- The Dow Jones Industrial average spiked 1.5% to break the 24,000 milestone for the first time on investor optimism over the GOP tax plan.
- The gains follow a bizarre day of trading on Wednesday that saw 2017’s biggest winners stumble, while the laggards helped offset those losses with large gains of their own.
- That internal tug-of-war highlights how many areas of the stock market are reacting to the possibility of a GOP tax bill passage.
The Dow Jones Industrial Average spiked as much as 1.6%, breaking the 24,000 threshold for the first time, while the S&P 500 climbed 1% and the more tech-heavy Nasdaq 100 rose 0.8%.
The unabashed strength comes one day after the prospect of a successful tax bill threw US equities for a complete loop. On Wednesday, red-hot technology stocks took a beating, and bearing the brunt of the selling was the elite FANG contingency – consisting of Facebook, Amazon, Netflix and Google – which had roughly $US60 billion in market value erased, the most in five years. The group rebounded almost a full percentage point on Thursday.
On the other side of the S&P 500‘s ledger on Wednesday were telecom companies, which surged 2.7% to lead all sectors – a reversal of their futility so far in 2017, having dropped 12% year-to-date. Meanwhile, an index of bank stocks turned in its best day since 2007.
At the root of this market upheaval was speculation around the passage of the GOP’s tax bill, which is in the middle of a crucial 48 hours, with the Senate debating the measures, followed by a final vote on Friday. As anticipation mounts, investors are scrambling to position for a successful passage.
Here’s a rundown of how prospects of tax reform are shaping investor decisions for specific sectors:
- Tech – While the selling in this space on Wednesday may have come as a surprise to some, it makes sense when you consider that the sector has the third-lowest tax rate out of any industry, according to data compiled by S&P Global. That means companies in the group have less to gain from a corporate tax cut, and investors are recognising that by pulling money and allocating it elsewhere.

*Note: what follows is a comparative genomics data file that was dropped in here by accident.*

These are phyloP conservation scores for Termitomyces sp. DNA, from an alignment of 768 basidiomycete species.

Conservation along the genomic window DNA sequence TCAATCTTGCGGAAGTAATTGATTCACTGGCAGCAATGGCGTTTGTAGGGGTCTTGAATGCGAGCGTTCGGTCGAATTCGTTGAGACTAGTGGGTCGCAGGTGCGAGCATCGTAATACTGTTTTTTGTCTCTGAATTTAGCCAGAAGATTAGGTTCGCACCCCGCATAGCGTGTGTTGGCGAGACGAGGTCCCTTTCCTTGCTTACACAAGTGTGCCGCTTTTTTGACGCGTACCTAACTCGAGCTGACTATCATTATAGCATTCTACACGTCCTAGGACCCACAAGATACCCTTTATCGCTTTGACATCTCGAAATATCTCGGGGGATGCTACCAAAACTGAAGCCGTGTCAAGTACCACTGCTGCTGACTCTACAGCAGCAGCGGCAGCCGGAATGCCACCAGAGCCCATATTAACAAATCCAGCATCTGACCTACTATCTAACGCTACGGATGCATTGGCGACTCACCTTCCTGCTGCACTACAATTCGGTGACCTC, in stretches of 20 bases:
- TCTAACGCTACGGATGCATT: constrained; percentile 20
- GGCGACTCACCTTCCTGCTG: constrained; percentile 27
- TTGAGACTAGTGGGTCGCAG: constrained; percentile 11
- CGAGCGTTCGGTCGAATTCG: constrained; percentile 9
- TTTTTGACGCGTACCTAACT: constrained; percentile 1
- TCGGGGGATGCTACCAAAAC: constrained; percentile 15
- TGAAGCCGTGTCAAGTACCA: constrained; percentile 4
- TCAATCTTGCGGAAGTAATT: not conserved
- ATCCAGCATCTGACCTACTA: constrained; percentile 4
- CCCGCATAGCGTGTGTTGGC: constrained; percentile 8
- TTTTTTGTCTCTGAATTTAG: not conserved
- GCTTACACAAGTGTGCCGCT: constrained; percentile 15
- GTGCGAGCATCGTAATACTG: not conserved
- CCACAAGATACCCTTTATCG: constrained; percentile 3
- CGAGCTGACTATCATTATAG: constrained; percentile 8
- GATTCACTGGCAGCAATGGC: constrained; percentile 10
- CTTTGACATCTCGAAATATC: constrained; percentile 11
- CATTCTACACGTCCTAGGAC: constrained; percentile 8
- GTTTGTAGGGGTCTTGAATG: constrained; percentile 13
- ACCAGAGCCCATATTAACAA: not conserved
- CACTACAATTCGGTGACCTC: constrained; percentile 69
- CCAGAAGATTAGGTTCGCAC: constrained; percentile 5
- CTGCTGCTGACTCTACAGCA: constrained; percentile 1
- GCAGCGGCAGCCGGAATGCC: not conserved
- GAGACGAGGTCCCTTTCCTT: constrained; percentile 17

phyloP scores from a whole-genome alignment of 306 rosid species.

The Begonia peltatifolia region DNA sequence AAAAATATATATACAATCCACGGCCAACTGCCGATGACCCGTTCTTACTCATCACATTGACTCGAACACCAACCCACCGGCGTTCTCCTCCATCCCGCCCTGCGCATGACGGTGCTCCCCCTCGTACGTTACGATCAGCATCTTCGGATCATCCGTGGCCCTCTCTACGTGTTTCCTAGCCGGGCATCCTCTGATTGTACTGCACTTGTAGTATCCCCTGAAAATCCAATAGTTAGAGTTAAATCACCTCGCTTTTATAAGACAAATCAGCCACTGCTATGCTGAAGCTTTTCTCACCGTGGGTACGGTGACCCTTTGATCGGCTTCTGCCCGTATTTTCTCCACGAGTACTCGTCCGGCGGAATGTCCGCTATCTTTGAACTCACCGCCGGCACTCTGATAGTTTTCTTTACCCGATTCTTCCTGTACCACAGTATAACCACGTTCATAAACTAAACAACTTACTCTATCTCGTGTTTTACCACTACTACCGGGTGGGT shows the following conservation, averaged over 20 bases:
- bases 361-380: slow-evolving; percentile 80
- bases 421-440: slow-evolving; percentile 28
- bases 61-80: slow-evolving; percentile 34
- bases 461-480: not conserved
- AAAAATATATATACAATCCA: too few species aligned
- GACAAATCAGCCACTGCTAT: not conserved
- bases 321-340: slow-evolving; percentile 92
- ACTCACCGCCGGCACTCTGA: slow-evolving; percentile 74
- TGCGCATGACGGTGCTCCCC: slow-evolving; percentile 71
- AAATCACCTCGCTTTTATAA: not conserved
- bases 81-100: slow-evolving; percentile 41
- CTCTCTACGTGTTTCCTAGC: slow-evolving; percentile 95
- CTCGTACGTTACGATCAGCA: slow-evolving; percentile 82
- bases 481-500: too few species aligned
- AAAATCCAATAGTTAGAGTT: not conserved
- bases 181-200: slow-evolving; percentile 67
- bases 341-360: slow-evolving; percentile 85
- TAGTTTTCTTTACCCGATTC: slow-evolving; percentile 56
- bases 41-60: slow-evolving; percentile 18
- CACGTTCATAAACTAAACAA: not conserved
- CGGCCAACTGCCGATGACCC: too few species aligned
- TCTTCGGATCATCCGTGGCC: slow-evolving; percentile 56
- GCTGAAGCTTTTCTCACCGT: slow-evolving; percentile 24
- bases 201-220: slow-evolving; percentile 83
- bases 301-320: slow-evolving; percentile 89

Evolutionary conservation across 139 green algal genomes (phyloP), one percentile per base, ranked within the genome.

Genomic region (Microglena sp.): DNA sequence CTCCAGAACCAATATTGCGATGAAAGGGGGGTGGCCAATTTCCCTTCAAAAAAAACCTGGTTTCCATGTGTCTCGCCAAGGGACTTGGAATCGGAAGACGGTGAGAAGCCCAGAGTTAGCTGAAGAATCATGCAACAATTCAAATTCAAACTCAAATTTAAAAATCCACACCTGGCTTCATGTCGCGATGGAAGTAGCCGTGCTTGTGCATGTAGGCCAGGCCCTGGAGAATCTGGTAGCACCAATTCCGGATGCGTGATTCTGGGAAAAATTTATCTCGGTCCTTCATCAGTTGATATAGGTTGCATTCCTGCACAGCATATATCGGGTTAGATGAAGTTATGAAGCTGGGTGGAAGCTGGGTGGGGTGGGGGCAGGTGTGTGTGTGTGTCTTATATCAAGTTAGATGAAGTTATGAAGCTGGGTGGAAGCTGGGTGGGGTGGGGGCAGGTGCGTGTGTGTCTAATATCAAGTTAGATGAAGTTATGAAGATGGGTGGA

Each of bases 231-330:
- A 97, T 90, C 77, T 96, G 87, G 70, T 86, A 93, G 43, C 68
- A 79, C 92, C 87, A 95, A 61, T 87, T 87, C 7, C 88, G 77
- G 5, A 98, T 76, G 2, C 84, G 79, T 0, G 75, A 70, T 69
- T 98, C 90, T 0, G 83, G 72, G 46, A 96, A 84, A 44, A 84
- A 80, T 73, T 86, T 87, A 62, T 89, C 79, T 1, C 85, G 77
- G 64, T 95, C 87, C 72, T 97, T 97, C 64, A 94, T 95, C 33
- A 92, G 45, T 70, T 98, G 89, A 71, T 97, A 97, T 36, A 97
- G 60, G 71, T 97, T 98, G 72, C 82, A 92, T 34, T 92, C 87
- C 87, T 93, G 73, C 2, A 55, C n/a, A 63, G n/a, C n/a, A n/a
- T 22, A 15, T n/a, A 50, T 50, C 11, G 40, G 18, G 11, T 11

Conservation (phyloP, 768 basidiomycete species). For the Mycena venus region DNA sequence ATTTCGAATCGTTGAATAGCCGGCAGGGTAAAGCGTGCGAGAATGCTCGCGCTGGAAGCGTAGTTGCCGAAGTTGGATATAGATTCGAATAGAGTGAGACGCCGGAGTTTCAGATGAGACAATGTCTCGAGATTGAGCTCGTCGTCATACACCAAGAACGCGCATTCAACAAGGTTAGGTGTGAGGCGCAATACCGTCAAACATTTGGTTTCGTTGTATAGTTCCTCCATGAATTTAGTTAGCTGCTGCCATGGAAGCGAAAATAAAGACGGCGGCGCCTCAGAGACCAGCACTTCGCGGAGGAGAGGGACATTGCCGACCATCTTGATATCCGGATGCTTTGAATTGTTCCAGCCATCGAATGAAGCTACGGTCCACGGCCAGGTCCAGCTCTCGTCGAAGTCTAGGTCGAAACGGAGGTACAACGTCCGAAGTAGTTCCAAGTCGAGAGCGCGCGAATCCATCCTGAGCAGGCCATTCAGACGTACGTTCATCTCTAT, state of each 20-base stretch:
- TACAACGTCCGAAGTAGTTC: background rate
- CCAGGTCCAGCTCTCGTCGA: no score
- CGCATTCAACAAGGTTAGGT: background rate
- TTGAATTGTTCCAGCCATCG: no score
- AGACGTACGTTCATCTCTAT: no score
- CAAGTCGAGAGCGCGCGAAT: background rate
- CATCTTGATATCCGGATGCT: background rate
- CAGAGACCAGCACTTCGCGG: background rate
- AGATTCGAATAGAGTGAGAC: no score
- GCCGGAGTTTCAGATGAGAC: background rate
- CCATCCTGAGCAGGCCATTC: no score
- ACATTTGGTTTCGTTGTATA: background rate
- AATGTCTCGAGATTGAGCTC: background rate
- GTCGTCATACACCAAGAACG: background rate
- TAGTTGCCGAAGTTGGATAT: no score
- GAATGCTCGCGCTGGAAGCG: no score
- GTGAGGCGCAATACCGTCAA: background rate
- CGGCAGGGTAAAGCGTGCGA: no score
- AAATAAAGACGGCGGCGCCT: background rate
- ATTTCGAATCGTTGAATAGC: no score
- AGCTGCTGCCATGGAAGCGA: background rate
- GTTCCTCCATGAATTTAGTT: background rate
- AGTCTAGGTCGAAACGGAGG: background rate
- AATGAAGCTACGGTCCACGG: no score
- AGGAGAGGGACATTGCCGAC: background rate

- Highly-taxed companies – A Goldman Sachs index of high-tax companies surged 0.9% on Thursday as traders bet that they will be helped most by the GOP’s proposed corporate tax cut. Further, on Wednesday, the group’s 1.4% return outperformed a similarly constructed index of lower-taxed corporations by the most since 2008, according to Bloomberg data.
- Small-caps – The Russell 2000 index of small-cap stocks rose as much as 0.6% on Wednesday as investors buy exposure in more domestic-focused companies expected to benefit most from the GOP tax plan.
- Banks – As stated above, banks had an outstanding day, boosted by optimism that the GOP plan will improve US growth and allow firms to pay lower taxes. They rose another 0.9% on Thursday.
Amid all the sector-level turmoil on Wednesday, the S&P 500 finished down just 0.04%. The lack of broad movement highlights one of the stock market’s most interesting characteristics in 2017: its ability to rotate returns into different industries to stay afloat, rather than sell off all at once. It’s a dynamic that played out at least once in the past few months, as well as around this time last year, all in the name of preserving the 8 1/2-year bull market.
Thursday’s move, on the other hand, is being driven both by increasing confidence in the GOP tax plan, and the propensity of investors to buy any dip in stocks. Still, it’s in the best interest of all investors to keep an eye on the latest developments. Because if Wednesday showed anything, it’s that the market can be turned on its head at a moment’s notice.
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